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“You want to stay with me, huh?” I asked.
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“I do,” she said.
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My back burned and my feet ached, but my girl wanted to skate. With ME.
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So we took another lap. And then another. And as we picked up speed into the turn, she said the words that would do me in.
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“Because you love me.”
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“Oh, baby,” I said as we glided together around the corner, “you have no idea.”
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Ed note: Looking for a way to help the families of Newtown? Click HERE for information. 

24 thoughts on “safe

  1. One thing I love about my son’s placement is that he gets to do all kinds of things that I’m physically unable to do – such as rock climbing, abseilling, extreme sports (white-water rafting etc), horseriding, running and so many more things that I can’t think of right now.

    Having Brooke wanting to stay with YOU though… that must be such a wonderful feeling. I cried the first time my son gave me a hug.

      • Abseilling is basically scooting down the side of a cliff or a building attached to a rope. He’s also done bungee jumping (in which somebody jumps off a bridge attached to a safety harness and a strong piece of elastic).

        I wouldn’t mind trying those things – but my irrational fear of heights prevents it!

      • He gets to go on these adventure weekends with other autistic children. He’s always the first to want to do $activity again – and the more white-knucke the better 😀

      • What a fabulous program! And it’s interesting, for all of her regular-world anxiety, Brooke LOVES amusement park rides. Speed, spinning, all of it. They are wonders to behold, our kiddos. 😉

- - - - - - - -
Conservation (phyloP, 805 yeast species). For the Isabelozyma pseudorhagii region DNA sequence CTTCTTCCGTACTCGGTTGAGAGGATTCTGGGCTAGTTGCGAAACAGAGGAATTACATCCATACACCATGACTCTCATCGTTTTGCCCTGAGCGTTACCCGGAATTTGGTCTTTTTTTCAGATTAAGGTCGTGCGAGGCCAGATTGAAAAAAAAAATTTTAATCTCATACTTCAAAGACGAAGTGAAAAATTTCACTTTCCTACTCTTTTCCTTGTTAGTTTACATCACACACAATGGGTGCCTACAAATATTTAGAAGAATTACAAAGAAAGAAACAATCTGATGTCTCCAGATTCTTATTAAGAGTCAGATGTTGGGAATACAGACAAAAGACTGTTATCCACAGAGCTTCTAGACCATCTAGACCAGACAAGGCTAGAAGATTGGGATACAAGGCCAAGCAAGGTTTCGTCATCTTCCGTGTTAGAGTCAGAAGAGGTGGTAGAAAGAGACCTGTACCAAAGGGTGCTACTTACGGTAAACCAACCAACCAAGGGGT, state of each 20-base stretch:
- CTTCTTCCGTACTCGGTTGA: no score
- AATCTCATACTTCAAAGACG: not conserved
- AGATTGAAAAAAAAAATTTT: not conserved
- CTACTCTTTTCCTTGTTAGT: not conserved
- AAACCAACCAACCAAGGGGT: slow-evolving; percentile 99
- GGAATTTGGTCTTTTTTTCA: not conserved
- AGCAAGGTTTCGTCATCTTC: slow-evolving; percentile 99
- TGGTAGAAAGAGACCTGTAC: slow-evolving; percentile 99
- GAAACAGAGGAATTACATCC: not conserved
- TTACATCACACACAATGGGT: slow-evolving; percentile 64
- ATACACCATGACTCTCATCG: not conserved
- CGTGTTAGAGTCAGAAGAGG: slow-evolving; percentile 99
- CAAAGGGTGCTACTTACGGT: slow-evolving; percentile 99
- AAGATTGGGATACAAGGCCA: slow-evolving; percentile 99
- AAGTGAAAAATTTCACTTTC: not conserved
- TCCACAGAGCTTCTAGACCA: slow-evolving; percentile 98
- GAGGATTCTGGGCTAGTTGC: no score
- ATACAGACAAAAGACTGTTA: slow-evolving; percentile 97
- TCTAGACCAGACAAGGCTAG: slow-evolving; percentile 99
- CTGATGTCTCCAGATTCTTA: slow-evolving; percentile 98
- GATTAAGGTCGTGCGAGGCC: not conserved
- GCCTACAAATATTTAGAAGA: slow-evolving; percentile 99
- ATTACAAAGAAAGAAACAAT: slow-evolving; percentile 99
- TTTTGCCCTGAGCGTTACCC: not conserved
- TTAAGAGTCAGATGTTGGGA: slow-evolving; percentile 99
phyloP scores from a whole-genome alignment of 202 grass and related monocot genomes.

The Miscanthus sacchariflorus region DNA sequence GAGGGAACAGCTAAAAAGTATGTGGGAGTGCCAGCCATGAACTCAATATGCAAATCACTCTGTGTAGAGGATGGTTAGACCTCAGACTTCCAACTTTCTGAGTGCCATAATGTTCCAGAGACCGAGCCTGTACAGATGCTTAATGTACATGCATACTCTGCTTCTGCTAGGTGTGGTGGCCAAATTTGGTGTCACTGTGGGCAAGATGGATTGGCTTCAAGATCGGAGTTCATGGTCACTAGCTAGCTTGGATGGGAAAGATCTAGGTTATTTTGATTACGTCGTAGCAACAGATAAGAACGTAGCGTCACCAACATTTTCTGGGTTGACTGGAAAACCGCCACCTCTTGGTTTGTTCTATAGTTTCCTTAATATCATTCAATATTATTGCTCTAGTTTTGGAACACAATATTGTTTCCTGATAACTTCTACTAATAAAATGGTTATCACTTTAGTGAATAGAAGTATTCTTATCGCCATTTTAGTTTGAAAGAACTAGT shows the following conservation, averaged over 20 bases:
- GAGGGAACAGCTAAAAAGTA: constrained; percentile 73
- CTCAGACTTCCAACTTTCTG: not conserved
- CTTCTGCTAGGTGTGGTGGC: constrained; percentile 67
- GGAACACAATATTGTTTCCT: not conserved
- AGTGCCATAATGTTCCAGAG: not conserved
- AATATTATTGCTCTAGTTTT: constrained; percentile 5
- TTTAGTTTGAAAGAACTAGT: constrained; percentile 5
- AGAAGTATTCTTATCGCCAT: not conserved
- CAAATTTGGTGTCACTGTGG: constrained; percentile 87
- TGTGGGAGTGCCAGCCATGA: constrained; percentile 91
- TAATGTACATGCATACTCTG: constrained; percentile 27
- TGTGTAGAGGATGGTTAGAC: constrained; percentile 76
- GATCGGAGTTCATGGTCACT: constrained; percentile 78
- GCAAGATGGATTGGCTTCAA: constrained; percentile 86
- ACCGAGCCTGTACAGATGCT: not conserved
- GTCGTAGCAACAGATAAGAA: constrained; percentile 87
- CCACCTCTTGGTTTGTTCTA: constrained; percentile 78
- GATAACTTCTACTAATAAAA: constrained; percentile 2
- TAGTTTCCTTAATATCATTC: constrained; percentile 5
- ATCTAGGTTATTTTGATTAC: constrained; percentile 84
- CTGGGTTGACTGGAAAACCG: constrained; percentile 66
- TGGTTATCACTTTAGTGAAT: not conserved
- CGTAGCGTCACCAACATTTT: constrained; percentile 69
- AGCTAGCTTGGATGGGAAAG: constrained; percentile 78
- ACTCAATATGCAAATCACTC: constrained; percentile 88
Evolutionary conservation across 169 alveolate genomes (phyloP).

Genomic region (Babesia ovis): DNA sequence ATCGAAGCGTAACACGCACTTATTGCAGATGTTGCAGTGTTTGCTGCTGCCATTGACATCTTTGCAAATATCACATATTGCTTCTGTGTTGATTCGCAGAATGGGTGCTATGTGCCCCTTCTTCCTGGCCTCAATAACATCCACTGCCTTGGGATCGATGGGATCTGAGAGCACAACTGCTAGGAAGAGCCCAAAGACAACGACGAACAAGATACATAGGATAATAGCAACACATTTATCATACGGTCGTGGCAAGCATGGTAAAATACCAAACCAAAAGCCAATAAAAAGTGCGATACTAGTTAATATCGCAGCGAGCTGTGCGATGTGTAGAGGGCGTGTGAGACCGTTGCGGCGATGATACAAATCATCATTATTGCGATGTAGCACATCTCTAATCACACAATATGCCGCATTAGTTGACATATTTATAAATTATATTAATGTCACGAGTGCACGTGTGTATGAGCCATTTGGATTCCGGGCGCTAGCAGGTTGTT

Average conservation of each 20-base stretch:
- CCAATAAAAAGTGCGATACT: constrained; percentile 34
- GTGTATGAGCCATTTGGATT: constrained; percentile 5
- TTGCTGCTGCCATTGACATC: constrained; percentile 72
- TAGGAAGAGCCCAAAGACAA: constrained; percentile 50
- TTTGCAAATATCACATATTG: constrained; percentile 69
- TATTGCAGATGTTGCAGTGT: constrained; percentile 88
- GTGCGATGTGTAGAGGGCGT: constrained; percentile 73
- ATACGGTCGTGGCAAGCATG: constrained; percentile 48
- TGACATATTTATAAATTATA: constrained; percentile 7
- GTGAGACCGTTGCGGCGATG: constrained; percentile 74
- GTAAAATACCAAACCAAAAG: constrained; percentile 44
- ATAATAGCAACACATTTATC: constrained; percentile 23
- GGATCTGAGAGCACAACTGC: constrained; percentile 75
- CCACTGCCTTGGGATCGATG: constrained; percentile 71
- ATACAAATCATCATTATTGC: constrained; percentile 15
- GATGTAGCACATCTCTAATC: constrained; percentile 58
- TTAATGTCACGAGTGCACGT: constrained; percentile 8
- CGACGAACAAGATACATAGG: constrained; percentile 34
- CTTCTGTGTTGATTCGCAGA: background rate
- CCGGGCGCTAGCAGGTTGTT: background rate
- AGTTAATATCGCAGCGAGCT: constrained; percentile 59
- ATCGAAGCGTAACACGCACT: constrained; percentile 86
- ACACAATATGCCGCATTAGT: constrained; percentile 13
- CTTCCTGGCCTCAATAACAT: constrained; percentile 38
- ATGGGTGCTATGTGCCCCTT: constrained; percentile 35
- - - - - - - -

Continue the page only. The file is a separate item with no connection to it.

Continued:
2. It’s the one true gift we can give our babies, the feeling of being safe! The best gift they give us is when they show us they know it! Great post….. As usual!

  3. The BEST feeling in the world. No doubt! Even with a burning back and achy feet…must’ve been sooooo good! I know when my Cymbie crawls in my lap, and puts her head on my shoulder, the world could fall down around us, and I wouldn’t even notice.

  4. And that knowledge of your love will be the foundation of her armour of self-confidence in the world. So glad she knows love is there…

  5. Hey no fair…no tissue warning!! So awesome that she can tell you you make her feel safe! I always tll my girl when the anxiety wells up…” I am right here..mommy is always right here….you’re ok baby!” and so far she can only repeat back “you’re ok baby” …..but I am pretty sure that’s her way of telling me she gets it! Just love my girl so much it hurts…I hope she gets that!!!!

    • That’s EXACTLY how we started! To a tee. Brooke would say, “Mama’s here, baby. It’s okay, Mama’s here.”. Yes, EXACTLY.

  6. You’re going to miss these days…..It all goes too fast…. I promise, You’re going to miss those days….
    I miss them with you…always have.
    Love you,
    Dad

  7. To Missus Tribble and Jess, my son is the same way. Afraid of cats!!!! but give him a roller coaster and a trip to the mall and he’s all in. Amazing how our children help us with our fears also.